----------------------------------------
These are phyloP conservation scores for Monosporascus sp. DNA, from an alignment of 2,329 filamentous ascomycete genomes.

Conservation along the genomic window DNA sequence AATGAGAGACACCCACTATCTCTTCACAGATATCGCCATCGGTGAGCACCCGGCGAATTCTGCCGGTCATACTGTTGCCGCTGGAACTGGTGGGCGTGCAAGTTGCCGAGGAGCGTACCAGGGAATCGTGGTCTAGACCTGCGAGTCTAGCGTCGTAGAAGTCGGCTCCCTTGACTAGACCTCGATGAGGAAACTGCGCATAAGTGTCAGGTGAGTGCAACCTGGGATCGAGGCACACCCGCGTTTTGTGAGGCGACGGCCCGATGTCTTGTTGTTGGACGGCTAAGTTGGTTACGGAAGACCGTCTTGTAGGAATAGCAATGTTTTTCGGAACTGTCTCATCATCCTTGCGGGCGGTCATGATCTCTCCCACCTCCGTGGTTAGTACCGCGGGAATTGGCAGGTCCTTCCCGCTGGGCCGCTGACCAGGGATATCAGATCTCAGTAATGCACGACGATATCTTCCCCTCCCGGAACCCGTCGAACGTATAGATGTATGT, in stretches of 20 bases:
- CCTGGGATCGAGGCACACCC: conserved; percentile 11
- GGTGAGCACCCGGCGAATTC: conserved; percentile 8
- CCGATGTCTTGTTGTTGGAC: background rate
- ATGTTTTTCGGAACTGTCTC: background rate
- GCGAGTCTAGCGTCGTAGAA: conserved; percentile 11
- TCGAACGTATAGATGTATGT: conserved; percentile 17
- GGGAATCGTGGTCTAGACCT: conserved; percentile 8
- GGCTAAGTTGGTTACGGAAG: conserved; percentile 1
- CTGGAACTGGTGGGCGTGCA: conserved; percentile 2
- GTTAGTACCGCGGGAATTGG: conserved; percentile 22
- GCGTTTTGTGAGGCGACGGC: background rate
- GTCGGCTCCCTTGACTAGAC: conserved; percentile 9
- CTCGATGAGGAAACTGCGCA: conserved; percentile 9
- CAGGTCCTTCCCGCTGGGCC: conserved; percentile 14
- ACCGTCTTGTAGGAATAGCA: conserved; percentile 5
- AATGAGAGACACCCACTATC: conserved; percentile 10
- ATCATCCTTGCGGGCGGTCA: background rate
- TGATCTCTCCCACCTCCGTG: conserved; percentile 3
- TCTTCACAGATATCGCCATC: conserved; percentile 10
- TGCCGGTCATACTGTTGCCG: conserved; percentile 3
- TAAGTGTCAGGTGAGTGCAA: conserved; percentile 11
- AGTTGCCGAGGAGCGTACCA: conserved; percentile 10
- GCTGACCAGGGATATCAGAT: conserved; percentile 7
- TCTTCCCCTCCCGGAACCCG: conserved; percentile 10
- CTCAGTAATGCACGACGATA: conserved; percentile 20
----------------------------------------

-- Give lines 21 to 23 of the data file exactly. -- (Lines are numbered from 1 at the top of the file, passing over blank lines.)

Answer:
- TCTTCACAGATATCGCCATC: conserved; percentile 10
- TGCCGGTCATACTGTTGCCG: conserved; percentile 3
- TAAGTGTCAGGTGAGTGCAA: conserved; percentile 11